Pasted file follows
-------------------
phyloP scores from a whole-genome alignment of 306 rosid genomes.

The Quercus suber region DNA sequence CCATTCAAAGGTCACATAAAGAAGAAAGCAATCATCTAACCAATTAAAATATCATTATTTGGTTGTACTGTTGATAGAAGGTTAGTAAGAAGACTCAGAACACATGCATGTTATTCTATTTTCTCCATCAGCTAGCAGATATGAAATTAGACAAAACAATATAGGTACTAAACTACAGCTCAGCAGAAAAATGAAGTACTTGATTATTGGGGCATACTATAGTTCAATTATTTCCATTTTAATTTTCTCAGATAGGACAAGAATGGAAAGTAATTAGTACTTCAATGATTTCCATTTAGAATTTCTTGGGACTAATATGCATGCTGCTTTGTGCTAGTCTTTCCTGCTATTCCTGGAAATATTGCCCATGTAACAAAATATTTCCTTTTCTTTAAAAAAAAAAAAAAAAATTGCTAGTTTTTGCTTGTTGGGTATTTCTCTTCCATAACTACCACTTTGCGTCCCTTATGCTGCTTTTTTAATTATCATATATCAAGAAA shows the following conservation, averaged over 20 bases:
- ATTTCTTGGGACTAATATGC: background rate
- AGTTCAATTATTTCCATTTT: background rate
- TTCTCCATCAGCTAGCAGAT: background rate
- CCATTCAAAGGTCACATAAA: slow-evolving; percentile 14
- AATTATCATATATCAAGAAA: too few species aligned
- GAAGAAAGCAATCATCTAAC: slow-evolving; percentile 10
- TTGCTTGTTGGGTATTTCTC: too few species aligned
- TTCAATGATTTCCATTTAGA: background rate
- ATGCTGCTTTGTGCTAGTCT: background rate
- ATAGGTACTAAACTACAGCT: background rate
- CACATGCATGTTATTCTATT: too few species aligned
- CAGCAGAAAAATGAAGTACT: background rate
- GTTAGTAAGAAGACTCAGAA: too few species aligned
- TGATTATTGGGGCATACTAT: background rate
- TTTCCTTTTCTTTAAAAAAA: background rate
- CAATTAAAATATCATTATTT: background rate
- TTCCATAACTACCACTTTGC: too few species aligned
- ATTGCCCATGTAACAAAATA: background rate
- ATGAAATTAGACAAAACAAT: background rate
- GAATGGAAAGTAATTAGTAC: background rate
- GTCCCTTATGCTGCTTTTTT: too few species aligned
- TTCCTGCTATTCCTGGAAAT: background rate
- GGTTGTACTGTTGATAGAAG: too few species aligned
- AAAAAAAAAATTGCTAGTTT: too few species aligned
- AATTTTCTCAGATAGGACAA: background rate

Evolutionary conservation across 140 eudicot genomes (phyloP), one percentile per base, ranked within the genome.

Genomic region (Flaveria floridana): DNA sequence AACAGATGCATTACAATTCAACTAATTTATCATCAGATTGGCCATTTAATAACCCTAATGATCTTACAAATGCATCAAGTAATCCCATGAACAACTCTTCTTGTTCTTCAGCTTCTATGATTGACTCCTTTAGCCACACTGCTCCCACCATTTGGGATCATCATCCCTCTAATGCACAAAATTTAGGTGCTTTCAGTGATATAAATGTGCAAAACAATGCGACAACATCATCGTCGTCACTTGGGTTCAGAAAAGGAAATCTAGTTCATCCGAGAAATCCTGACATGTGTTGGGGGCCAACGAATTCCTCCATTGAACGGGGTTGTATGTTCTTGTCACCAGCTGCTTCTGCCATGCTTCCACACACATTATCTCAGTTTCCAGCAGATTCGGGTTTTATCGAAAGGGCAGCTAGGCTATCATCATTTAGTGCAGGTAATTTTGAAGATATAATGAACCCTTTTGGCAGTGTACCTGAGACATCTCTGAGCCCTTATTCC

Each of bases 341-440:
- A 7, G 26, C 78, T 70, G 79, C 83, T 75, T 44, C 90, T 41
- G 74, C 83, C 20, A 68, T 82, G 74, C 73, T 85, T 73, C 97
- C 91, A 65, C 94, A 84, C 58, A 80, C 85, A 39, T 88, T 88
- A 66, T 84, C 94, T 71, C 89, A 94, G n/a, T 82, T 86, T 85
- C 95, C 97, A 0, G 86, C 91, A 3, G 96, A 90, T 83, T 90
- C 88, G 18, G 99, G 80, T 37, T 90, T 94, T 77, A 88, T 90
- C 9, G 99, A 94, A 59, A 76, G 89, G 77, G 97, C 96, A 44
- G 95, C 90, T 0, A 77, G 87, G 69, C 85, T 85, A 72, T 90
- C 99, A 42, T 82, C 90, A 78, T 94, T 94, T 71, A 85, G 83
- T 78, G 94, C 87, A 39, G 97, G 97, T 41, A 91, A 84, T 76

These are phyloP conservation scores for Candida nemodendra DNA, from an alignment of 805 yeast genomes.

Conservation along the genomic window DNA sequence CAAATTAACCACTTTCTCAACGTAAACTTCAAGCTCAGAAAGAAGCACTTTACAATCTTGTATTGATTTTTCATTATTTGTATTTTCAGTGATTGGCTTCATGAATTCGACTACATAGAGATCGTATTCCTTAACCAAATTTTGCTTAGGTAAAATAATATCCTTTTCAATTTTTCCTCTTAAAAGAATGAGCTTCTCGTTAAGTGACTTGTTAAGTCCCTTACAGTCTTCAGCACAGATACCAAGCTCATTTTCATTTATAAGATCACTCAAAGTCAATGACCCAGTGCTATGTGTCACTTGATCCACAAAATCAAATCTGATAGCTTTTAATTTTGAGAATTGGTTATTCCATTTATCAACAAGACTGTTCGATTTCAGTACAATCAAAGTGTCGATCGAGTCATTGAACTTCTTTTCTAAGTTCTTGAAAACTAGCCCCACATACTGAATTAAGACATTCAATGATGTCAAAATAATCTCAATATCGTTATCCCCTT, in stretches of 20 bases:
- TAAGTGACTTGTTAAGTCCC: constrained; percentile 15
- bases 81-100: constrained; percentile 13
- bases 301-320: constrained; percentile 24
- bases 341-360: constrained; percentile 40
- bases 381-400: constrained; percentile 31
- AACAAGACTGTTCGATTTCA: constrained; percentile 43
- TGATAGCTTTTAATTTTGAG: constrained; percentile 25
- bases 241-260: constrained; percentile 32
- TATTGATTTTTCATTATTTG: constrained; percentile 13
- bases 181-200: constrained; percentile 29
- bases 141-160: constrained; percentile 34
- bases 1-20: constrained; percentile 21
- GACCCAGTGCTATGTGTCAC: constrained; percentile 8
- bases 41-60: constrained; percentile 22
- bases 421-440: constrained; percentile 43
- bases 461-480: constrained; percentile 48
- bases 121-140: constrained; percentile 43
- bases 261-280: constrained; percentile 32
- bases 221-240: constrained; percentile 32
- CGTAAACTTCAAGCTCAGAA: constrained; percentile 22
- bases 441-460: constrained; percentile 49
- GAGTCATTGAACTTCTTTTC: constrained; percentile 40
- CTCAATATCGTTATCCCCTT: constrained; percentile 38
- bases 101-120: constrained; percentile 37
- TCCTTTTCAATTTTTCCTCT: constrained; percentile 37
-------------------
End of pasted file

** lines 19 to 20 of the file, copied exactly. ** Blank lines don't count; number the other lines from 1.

- TTCCATAACTACCACTTTGC: too few species aligned
- ATTGCCCATGTAACAAAATA: background rate